Stomach, down.
Globular compression
between 250-count percale
and unyielding rib.
Chin over pillow
in the dark,
blue lines on white sheets,
pointing, headboard to footboard.
Arms outstretched, encircled,
You, a half-sleeping reach
to draw breath scented
of my shampoo.
In the nearsighted world
between undress and sleep
I can only wonder
at your previous life's price
which purchased a rebirth
as the most spoiled creature
in my household.


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Bastille Day

At last…a draft that might be worth printing out.'Bastille Day'

Maybe this will be the day it will coalesce—
you, me, the empty bottle of chardonnay,
the driving urge to put this breach to rest.
(Another attempt to put the past away.)

I won't lie to you—or, at least, not today,
when you're so determined to be on your best
behavior, to mend a relationship so far astray.
Once more, this night, at your behest

I'll don the satins and silks of recreational
adoration. It's my duty to make things right.
Your body may be my confessional,

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(we are waiting for spring)

I am looking for a new beginning -
yours—and mine—and ours -
in the midst of this mud.
Sky: still raining, as it has for hours.

We are waiting for spring,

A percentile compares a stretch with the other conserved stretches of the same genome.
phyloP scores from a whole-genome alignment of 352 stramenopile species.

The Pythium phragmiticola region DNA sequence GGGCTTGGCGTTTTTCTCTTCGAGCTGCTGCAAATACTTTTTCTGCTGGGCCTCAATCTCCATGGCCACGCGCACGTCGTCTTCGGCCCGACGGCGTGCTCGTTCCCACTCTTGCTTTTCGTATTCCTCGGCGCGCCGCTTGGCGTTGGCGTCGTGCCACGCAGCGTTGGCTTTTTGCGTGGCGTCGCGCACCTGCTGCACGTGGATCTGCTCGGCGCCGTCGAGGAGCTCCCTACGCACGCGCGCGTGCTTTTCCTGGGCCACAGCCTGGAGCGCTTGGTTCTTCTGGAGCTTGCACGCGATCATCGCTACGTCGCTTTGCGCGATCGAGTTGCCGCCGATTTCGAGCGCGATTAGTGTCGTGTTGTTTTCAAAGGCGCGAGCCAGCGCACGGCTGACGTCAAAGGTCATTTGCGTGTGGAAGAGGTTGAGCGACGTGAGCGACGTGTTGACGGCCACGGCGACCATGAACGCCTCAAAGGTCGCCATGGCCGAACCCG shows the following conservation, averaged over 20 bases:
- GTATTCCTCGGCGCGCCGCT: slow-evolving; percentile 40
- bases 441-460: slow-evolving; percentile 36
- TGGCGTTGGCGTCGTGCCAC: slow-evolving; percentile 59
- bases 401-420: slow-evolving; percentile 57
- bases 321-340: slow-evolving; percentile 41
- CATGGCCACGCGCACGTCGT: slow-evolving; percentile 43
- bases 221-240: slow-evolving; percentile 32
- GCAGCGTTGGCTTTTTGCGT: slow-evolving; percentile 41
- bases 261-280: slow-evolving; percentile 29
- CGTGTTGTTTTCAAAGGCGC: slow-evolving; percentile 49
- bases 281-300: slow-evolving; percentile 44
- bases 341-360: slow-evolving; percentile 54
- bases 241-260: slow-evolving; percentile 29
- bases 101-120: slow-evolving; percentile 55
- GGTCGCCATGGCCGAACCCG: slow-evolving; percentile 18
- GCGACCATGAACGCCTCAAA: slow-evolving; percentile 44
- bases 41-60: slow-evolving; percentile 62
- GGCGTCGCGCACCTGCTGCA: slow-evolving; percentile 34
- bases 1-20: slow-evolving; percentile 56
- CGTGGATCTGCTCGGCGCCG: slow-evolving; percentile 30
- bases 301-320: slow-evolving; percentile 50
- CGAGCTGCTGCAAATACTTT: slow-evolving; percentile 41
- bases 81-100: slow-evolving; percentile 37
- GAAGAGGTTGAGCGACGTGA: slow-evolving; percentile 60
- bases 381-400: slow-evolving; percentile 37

for light, a signal to grow.

It lies, massing, under these bricks,
and compost, and newly-nodding shoots
I planted just yesterday:
sharply pruned. Just sticks—and roots.

We are waiting for spring,
for light, a signal to grow.

Stand porchside, dry. Lean out. Bare toes
shiver-wiggling against damp concrete,
hair spattering with runoff
as it flows from roof to street.

We are waiting for spring,

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The garden.

Four common sages;
red, sodden earth—
a herald of rebirth.

Two of rosemary, six of thyme.
Marjoram one, basil nine.

Dig deep, plant yourself in
for strong roots. Let spring begin.
Step carefully to the stepping-stone,
for where your feet currently oppose
is the place the oregano goes.

Lavender holds the border
against thistles and clover.

Point your toes down and grow tall,
tall to the clouded spring sky. This wall
of scented talismans is your breath, your back,
your armor, your proof of power
against springtime showers.

Your measure of relief

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David Wagoner's "Lost"

So I spend too long on that entry, far longer than I should have, and then I look at the timestamp with horror and realize that I'm probably going to be a couple of minutes late for work. No big deal—I'm usually early.

But because I was late, I actually got to hear Garrison Keillor reading poetry on The Writer's Almanac on WLRH. I liked this morning's selection—and if I hadn't been running a few minutes late, I wouldn't have heard it at all:

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The quirks of memory

Some of you might remember that, long ago and far away, I was a literature major once. Despite the fact that it seems altogether a different world, my love of the written word remains.

I may not have a favorite actor or actress, but I do have a favorite poem. It's not terribly well-known, unless you're familiar with twentieth-century American poets, but it's a piece that I have loved since I first read it. I know virtually nothing about the author, and have read nothing else of his. Sometimes I wonder if they live up to the high standard he set here:

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